Thursday, October 04, 2007

Beyond The Homeless Mind 1

Returning Home – Going beyond the Homeless Mind 1

There can be few more consoling thoughts than that of returning home after a long hard day’s work. Home is where we are at ease with ourselves, and safe as it were in our very own nest. My previous post was about returning to the place of my birth – Roscrea – now no longer my home. In my life I have lived in some five different homes – Roscrea, three different homes in the city of Dublin and in Templeogue in the foothills of the Dublin Mountains. However, returning to the place of my birth and early childhood has led to my reflecting on the nature of what it means to have a "home."

In the last ten years I have discovered Italy and have travelled thither at least twenty times. In a way Italy has become a second home for me. I spent one full month learning Italian in Perugia, the capital of Umbria, and a further month some two years later in Rome learning Italian. Do I miss being away from home when I am abroad? What is home for me when I am abroad? What is home for me when I am travelling? I have come to believe or to be deeply convinced that I am truly at home when I am at home and comfortable in my own mind. When I am comfortable in my own skin, when I can live with myself, when I am at peace deep inside then I can truly say that I am a home. In my reading I have often come across the phrase “the furniture of the mind.” To continue or to sustain this metaphor I delight in telling myself that I comfortably sit in the rocking chair in the sitting room of my own mind. There I am safe; there I am at home; there I am beyond all danger; there I dwell in a sacred space that is truly me. It is a space no one can enter unless I invite them thither.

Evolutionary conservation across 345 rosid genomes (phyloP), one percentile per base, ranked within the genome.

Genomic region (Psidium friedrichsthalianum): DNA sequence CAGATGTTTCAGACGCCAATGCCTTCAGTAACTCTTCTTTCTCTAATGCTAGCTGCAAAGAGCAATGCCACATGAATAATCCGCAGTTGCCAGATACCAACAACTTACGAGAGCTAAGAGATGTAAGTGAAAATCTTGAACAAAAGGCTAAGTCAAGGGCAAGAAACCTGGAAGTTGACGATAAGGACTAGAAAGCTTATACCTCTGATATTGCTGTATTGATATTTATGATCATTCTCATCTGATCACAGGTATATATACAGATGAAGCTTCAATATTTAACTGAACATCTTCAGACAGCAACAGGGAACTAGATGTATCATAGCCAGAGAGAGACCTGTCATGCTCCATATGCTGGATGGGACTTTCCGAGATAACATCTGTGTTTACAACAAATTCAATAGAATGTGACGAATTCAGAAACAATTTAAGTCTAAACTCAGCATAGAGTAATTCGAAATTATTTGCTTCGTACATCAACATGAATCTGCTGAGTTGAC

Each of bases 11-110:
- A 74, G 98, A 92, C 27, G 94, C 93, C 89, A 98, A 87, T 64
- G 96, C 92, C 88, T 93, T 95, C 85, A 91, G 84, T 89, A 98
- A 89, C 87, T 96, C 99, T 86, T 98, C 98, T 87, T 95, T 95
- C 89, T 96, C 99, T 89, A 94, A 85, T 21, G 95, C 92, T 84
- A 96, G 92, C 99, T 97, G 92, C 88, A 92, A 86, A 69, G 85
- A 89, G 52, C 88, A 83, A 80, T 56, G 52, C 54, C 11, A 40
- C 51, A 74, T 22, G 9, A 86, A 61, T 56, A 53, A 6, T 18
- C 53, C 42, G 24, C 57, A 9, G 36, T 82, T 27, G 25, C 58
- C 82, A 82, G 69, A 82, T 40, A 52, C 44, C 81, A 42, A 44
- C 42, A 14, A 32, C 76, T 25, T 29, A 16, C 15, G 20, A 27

Now let me advert to two books whose titles set me thinking over the years. They, in fact, share a similar title by sharing three words, namely The Homeless Mind. I will refer to both books in reverse chronological order. (I will deal with the second book in another post.) Let me begin with David Cesarini’s marvellous biography of the tormented twentieth century thinker and intellectual Arthur Koestler (1905-1983), entitled Arthur Koestler: The Homeless Mind, (New York, Free Press, 1999).